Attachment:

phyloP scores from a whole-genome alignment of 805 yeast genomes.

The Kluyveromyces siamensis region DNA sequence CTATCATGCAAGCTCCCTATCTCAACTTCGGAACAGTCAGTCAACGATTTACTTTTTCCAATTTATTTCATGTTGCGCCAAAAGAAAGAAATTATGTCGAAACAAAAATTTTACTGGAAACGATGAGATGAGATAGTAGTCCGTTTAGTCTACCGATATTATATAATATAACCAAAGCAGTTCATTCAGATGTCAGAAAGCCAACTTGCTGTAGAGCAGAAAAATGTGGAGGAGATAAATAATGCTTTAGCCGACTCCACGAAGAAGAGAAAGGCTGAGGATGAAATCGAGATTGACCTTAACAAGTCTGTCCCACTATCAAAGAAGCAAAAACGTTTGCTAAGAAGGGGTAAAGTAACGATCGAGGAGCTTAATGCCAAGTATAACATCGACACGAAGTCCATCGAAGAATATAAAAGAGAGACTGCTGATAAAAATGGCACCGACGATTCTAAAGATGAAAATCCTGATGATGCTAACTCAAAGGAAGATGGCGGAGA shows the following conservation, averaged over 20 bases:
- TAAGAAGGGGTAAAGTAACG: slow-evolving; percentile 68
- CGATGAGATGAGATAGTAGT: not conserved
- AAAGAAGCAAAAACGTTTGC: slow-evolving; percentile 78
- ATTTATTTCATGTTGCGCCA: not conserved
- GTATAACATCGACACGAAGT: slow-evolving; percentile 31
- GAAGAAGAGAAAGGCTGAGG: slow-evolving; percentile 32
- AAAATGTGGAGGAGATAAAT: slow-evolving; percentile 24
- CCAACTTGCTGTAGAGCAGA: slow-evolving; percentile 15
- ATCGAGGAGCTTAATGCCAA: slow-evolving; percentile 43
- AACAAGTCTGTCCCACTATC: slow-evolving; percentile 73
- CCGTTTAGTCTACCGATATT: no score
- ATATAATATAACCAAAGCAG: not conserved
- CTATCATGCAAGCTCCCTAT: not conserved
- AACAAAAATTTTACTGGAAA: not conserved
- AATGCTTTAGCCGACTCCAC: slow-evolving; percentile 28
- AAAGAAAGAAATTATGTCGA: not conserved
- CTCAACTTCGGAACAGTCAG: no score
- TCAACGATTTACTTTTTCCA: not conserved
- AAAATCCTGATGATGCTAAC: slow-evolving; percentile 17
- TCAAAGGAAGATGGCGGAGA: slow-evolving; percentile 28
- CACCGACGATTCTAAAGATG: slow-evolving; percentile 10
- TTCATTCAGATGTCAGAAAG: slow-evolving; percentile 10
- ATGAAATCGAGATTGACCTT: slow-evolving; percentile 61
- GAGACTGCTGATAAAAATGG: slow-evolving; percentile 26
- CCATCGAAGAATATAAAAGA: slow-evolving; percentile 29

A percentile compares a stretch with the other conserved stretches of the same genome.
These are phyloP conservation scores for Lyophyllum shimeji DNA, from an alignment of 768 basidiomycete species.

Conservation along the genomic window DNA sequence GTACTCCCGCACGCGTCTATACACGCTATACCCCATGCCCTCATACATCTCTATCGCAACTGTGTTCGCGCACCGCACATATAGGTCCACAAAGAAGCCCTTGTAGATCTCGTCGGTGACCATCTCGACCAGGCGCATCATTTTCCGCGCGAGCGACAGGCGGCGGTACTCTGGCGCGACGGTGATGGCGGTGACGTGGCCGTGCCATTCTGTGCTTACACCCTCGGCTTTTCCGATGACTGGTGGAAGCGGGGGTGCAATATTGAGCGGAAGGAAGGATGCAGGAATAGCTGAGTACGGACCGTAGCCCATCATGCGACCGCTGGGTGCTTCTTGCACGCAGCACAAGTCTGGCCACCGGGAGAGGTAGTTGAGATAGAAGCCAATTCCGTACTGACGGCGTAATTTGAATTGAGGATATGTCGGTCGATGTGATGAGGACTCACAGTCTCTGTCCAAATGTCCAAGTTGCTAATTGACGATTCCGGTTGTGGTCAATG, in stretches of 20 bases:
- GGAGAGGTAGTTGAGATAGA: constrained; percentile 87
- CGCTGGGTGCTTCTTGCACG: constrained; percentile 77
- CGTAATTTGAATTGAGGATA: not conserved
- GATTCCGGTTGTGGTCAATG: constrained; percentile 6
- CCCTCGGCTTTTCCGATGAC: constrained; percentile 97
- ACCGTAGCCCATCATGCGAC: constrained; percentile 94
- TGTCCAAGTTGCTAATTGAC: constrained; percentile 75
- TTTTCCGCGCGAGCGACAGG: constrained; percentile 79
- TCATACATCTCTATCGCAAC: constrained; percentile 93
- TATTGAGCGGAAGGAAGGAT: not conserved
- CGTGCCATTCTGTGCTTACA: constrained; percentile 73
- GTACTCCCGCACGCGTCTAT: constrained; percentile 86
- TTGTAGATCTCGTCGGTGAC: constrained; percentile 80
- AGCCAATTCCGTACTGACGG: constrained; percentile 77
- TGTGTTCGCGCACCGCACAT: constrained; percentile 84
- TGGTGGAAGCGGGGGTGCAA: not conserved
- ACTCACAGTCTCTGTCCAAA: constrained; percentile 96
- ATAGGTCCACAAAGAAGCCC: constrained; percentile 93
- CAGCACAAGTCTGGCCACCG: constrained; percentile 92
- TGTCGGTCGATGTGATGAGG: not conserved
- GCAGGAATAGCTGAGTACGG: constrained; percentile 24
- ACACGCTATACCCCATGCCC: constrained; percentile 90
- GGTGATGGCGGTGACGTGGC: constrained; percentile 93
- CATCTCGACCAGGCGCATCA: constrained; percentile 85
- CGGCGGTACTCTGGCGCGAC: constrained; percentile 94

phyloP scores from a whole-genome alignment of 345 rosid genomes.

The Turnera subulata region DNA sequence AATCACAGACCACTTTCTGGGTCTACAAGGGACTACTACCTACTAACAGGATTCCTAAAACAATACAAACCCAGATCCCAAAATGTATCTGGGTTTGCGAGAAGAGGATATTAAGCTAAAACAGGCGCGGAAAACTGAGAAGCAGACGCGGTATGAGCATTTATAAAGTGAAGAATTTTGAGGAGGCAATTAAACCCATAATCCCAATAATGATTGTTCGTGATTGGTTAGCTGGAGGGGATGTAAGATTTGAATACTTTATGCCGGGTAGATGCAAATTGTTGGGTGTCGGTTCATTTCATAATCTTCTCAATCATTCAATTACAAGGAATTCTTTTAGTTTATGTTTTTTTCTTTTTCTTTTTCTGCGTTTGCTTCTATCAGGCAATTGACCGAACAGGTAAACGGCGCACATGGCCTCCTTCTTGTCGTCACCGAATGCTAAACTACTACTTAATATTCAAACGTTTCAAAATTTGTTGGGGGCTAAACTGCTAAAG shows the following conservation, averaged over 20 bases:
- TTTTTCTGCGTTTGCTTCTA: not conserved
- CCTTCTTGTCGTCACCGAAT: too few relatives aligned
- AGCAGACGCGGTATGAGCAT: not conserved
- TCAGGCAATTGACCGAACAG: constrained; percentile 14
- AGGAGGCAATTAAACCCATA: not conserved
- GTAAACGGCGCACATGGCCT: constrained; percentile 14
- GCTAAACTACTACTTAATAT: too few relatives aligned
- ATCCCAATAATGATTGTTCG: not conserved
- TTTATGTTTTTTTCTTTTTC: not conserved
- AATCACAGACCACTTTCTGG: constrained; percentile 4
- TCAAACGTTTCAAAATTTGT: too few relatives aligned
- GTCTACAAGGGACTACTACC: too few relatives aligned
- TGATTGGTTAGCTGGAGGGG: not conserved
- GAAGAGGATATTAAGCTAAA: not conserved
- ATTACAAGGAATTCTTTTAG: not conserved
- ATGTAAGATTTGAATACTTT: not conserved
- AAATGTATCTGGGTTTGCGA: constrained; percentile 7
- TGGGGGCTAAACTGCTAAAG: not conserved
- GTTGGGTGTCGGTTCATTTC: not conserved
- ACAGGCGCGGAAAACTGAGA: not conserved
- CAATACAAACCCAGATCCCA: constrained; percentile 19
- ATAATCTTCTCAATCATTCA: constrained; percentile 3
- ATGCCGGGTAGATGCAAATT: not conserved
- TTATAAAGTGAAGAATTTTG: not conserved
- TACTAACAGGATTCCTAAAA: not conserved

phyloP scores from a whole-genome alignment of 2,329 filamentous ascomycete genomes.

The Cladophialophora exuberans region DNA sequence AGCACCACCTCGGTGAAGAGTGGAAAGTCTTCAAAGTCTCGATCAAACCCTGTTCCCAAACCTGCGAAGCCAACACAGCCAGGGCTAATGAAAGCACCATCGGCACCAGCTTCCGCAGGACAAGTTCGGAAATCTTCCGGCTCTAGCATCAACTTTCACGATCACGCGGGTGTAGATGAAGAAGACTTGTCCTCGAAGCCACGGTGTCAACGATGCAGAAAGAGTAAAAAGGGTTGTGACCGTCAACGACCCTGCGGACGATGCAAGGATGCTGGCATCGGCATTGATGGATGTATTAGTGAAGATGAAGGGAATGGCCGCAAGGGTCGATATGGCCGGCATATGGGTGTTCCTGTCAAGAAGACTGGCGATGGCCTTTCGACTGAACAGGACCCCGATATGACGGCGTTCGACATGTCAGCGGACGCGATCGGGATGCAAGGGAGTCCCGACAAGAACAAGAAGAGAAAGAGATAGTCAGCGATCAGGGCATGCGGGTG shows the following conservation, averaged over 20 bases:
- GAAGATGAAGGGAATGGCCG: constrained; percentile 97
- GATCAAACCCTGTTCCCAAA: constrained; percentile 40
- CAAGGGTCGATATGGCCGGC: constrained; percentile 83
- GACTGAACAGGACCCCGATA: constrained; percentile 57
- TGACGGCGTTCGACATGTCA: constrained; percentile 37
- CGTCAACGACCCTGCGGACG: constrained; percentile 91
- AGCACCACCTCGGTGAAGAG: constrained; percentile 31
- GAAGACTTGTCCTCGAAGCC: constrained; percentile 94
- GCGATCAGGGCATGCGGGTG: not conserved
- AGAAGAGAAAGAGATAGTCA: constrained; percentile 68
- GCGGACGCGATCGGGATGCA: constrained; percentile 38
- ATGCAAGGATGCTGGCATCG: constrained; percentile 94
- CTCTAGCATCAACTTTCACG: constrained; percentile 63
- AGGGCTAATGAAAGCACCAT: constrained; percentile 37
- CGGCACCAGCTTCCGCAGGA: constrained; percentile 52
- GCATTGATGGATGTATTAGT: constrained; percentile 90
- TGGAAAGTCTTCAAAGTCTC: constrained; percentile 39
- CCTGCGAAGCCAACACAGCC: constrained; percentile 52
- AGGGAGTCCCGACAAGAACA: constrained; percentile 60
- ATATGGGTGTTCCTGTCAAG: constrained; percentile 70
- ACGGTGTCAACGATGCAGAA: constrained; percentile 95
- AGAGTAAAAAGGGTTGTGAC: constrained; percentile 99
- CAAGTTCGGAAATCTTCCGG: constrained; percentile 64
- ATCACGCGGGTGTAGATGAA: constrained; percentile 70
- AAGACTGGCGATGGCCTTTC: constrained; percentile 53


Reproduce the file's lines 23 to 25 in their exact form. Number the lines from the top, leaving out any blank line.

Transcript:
- CACCGACGATTCTAAAGATG: slow-evolving; percentile 10
- TTCATTCAGATGTCAGAAAG: slow-evolving; percentile 10
- ATGAAATCGAGATTGACCTT: slow-evolving; percentile 61